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Testing Bidirectional Associations Between Childhood Aggression and BMI: Results from Three Cohorts
Department of Child & Adolescent Psychiatry/Psychology, Erasmus Medical Center-Sophia Children's Hospital, Rotterdam, the Netherlands; Generation R Study Group, Erasmus Medical Center, Rotterdam, the Netherlands.
Department of Child & Adolescent Psychiatry/Psychology, Erasmus Medical Center-Sophia Children's Hospital, Rotterdam, the Netherlands; Generation R Study Group, Erasmus Medical Center, Rotterdam, the Netherlands.
Department of Child & Adolescent Psychiatry/Psychology, Erasmus Medical Center-Sophia Children's Hospital, Rotterdam, the Netherlands.
Department of Pediatrics, Erasmus Medical Center-Sophia Children's Hospital, Rotterdam, the Netherlands; Department of Epidemiology, Erasmus Medical Center, Rotterdam, the Netherlands.
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2019 (English)In: Obesity, ISSN 1930-7381, E-ISSN 1930-739X, Vol. 27, no 5, p. 822-829Article in journal (Refereed) Published
Abstract [en]

OBJECTIVE: This study examined the prospective, potentially bidirectional association of aggressive behavior with BMI and body composition across childhood in three population-based cohorts.

METHODS: Repeated measures of aggression and BMI were available from the Generation R Study between ages 6 and 10 years (N = 3,974), the Netherlands Twin Register (NTR) between ages 7 and 10 years (N = 10,328), and the Swedish Twin Study of Child and Adolescent Development (TCHAD) between ages 9 and 14 years (N = 1,462). In all samples, aggression was assessed with the Child Behavior Checklist. Fat mass and fat-free mass were available in the Generation R Study. Associations were examined with cross-lagged modeling.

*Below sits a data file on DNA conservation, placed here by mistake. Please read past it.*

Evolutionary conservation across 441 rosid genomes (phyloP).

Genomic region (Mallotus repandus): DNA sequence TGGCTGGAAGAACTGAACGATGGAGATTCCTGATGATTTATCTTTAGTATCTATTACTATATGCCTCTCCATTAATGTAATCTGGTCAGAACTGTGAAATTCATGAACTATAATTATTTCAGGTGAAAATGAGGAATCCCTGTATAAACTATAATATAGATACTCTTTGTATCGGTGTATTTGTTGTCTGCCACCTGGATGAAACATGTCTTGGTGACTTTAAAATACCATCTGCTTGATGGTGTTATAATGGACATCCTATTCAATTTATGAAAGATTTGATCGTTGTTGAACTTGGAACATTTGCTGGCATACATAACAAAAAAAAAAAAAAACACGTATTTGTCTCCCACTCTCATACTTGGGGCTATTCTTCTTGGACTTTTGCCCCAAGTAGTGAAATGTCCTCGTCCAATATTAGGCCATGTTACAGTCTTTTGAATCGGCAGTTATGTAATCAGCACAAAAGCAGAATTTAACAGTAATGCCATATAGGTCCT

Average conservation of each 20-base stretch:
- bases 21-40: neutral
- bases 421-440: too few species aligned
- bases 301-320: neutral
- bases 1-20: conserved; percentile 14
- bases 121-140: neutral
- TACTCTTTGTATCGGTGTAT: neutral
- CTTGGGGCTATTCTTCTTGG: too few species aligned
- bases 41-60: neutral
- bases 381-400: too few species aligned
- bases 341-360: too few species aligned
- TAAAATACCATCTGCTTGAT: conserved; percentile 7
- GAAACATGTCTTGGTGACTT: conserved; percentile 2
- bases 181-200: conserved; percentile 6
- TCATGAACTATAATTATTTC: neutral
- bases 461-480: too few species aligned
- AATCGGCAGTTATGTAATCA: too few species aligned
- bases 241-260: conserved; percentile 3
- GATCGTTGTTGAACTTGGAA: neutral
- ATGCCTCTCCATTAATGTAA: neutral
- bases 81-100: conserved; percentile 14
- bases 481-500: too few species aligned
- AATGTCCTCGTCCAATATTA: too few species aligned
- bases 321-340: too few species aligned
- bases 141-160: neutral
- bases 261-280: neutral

RESULTS: Aggressive behavior at baseline was associated with higher BMI at follow-up in the Generation R Study (β = 0.02, 95% CI: 0.00 to 0.04), in NTR (β = 0.04, 95% CI: 0.02 to 0.06), and in TCHAD (β = 0.03, 95% CI: -0.02 to 0.07). Aggressive behavior was prospectively associated with higher fat mass (β = 0.03, 95% CI: 0.01 to 0.05) but not fat-free mass. There was no evidence that BMI or body composition preceded aggressive behavior.

CONCLUSIONS: More aggressive behavior was prospectively associated with higher BMI and fat mass. This suggests that aggression contributes to the obesity problem, and future research should study whether these behavioral pathways to childhood obesity are modifiable.

Place, publisher, year, edition, pages
Wiley-Blackwell, 2019. Vol. 27, no 5, p. 822-829
National Category
Nutrition and Dietetics Endocrinology and Diabetes
Identifiers
URN: urn:nbn:se:oru:diva-73659DOI: 10.1002/oby.22419ISI: 000465255700017PubMedID: 30957987Scopus ID: 2-s2.0-85064912520OAI: oai:DiVA.org:oru-73659DiVA, id: diva2:1304199
Funder
Forte, Swedish Research Council for Health, Working Life and WelfareSwedish Research Council
Note

Funding Agencies:

European Union Seventh Framework Program (2007-2013): Aggression in Children: Unravelling Gene-Environment Interplay to Inform Treatment and Intervention Strategies (ACTION)  602768 

Dutch Diabetes Foundation  2013.81.1664 

Netherlands Organization for Scientific Research (NWO)  016. VICI.170.200 

Erasmus Medical Center, Rotterdam  

Erasmus University, Rotterdam  

Netherlands Organization for Health Research and Development (ZonMw)  

NWO  NWO 480-04-004  ZonMw 912-10-020  NWO 480-15-001 

Available from: 2019-04-11 Created: 2019-04-11 Last updated: 2019-06-19Bibliographically approved

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Larsson, Henrik

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